Walmart had a blowout holiday quarter

Walmart continues to grow sales, increasing investors' confidence in the company as the upheaval of the retail industry continues.

Walmart’s all-important holiday sales blew past expectations, a sign the retailer can more than hold its ground against Amazon.

Sales at US stores open at least a year grew 4.2% over the holiday stretch compared with last year, including a 43% rise in digital sales. Walmart said its online sales got a boost from rolling out grocery pickup to stores across the country. It also expanded delivery to reach more shoppers.

Online sales increased quickly after Walmart added pickup and delivery to some stores and acquired new digital clothing brands like Eloquii and lingerie retailer Bare Necessities. More than 10% of Walmart shoppers used curbside pickup in January, according to research from analysts at Cowen.

Walmart’s stellar holiday shows that its recent moves to improve stores and expand online have worked. Walmart has focused its investments on offering its low-and-middle income shopping base cheaper and more convenient ways to buy groceries. It has also poured money into sprucing up stores and raising wages for workers.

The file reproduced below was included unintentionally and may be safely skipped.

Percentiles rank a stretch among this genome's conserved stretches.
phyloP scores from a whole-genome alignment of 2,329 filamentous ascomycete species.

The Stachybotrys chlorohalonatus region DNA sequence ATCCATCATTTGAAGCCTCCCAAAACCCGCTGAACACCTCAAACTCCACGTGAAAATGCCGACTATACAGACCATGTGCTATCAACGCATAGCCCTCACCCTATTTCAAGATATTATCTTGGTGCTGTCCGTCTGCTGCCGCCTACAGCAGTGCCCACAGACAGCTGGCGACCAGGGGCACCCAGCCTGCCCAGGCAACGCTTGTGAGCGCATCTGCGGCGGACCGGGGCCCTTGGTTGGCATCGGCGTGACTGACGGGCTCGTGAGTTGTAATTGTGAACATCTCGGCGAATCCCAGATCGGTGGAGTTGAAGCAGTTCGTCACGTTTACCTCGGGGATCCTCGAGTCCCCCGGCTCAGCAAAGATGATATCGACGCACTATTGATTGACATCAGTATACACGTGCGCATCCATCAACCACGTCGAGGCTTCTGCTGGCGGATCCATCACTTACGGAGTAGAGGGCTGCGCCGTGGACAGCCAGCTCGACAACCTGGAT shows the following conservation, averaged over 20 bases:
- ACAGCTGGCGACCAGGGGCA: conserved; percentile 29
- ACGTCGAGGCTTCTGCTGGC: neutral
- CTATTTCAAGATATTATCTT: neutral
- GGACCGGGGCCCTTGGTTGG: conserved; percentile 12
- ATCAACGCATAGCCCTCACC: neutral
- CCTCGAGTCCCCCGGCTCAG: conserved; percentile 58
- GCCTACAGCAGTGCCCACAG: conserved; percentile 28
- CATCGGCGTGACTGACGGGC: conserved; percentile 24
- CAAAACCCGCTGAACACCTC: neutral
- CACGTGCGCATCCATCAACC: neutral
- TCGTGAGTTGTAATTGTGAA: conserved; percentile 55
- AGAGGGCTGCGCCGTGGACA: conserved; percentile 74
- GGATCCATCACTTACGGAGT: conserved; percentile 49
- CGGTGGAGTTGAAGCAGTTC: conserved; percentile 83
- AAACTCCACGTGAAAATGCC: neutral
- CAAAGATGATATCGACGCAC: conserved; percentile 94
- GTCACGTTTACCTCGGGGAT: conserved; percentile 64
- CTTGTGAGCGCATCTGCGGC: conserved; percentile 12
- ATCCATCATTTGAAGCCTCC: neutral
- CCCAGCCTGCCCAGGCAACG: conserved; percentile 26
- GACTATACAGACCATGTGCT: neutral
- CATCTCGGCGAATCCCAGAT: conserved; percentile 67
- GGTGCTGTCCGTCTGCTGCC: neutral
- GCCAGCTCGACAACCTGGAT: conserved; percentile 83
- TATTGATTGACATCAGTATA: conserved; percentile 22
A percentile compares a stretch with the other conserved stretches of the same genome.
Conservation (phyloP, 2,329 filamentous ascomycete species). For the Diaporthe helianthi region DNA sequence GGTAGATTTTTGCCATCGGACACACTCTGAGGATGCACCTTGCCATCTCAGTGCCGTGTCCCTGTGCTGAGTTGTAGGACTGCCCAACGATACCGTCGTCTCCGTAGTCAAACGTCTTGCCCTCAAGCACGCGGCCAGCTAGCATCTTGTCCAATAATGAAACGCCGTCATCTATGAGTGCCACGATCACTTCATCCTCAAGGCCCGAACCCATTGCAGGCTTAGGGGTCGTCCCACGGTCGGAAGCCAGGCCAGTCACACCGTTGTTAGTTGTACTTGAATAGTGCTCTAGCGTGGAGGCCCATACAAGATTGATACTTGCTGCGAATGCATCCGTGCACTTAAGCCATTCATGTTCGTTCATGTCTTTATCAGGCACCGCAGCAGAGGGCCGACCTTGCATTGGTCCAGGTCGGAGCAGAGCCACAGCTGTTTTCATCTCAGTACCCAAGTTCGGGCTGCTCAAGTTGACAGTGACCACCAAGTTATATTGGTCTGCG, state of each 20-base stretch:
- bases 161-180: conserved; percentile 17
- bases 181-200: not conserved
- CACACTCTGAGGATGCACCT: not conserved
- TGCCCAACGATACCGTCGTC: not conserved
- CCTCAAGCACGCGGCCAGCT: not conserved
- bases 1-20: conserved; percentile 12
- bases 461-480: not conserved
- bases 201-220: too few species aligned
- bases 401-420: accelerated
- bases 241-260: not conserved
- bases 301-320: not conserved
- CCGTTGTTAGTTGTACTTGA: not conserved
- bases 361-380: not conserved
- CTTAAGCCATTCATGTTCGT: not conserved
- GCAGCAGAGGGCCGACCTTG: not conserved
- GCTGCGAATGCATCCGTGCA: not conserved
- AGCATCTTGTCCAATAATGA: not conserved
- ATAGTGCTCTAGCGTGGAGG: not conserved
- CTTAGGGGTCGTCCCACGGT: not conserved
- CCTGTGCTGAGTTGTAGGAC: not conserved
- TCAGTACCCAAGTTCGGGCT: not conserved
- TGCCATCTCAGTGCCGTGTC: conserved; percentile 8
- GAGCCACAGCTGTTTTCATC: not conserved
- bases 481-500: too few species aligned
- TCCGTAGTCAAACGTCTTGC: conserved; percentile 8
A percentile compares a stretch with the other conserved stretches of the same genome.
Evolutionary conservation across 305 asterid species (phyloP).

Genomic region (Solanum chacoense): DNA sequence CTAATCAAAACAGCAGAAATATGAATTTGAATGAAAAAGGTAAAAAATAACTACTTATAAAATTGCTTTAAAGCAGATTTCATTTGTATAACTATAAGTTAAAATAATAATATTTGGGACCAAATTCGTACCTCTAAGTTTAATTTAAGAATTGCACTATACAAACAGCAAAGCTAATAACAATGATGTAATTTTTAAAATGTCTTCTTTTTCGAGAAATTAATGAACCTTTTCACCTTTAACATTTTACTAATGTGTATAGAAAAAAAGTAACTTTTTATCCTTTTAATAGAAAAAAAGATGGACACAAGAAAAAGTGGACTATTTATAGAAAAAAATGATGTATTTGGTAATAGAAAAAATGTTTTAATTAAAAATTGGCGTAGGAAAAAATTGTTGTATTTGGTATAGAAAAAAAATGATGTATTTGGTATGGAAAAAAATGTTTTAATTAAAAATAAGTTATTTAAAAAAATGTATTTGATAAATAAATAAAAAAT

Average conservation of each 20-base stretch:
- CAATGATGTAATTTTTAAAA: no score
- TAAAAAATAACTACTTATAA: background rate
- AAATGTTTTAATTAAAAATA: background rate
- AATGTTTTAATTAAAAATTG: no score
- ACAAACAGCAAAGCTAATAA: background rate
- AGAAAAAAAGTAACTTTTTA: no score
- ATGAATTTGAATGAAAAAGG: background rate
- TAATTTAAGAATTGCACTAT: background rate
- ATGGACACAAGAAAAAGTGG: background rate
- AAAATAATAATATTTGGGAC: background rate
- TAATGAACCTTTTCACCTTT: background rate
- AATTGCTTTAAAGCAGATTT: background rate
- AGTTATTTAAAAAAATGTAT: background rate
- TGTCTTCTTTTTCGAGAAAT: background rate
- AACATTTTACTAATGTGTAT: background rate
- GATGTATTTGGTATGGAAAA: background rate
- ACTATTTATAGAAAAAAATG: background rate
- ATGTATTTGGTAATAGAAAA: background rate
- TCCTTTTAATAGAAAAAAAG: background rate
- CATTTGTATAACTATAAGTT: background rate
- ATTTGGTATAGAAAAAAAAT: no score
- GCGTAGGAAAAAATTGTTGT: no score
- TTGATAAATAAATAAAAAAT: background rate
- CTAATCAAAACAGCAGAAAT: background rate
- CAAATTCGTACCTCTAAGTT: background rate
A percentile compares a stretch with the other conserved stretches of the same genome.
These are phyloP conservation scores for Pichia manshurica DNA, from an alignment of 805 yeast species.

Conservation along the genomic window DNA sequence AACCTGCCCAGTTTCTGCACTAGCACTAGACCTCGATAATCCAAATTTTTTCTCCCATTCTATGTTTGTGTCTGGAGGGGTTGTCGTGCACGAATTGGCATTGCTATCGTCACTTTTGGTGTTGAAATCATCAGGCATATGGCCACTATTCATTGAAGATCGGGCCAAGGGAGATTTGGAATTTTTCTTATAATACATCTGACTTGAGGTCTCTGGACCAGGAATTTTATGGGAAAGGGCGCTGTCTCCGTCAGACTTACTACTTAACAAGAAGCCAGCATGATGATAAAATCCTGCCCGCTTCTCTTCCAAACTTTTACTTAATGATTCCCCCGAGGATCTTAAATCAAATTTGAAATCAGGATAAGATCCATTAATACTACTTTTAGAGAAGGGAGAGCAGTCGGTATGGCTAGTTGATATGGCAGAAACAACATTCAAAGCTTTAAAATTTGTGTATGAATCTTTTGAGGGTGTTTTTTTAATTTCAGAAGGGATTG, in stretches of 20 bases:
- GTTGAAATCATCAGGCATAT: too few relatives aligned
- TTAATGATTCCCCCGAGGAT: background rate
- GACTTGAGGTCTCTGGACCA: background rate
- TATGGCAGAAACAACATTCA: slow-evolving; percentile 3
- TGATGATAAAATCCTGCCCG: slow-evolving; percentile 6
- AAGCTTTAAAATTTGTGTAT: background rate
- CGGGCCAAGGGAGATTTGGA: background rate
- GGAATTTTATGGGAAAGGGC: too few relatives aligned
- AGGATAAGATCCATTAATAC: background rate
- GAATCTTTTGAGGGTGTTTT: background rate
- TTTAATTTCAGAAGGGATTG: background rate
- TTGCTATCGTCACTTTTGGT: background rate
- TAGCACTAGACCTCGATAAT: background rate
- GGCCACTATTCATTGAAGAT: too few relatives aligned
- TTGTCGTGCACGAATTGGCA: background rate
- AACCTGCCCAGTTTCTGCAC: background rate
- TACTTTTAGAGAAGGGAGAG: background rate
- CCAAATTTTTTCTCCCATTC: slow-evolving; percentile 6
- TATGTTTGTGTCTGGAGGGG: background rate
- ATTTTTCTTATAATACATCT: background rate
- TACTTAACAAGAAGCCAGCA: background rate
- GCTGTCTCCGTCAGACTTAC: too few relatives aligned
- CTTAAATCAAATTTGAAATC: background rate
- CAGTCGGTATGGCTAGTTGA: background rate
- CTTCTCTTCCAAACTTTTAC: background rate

At the same time, it has redesigned its website and bought several high-end brands— including Bonobos and Modcloth— to draw wealthier shoppers.

Low unemployment, rising wages, and a drop in gas prices also helped Walmart during the holidays. The government shutdown had a positive impact on Walmart’s earnings because February SNAP benefits were doled out early. That led to a 0.4% rise in sales, Walmart said.

The company also stocked up on toys to lure shoppers during the first holiday season in years without Toys “R” Us. Those efforts paid off.

Moving forward, Walmart will invest in growing online instead of opening up physical stores.

The company only plans to open 10 new stores this year. It already has more than 4,700 US stores, and more than 90% of the country lives within 10 miles of a Walmart.

Walmart plans to bring curbside pickup to around 1,000 more stores this year, but predicts that online sales growth will slow to 35%.

Walmart’s strong results should calm fears about a troubling report from the Commerce Department last week, which showed core retail sales plummeted 1.7% in December, the most in nearly two decades.

Wall Street shrugged off worries about new regulations in India. Walmart bought online retailer Flipkart for $16 billion a year ago.

Walmart’s stock jumped 3% in early trading Tuesday.

Notice: you are using an outdated browser. Microsoft does not recommend using IE as your default browser. Some features on this website, like video and images, might not work properly. For the best experience, please upgrade your browser.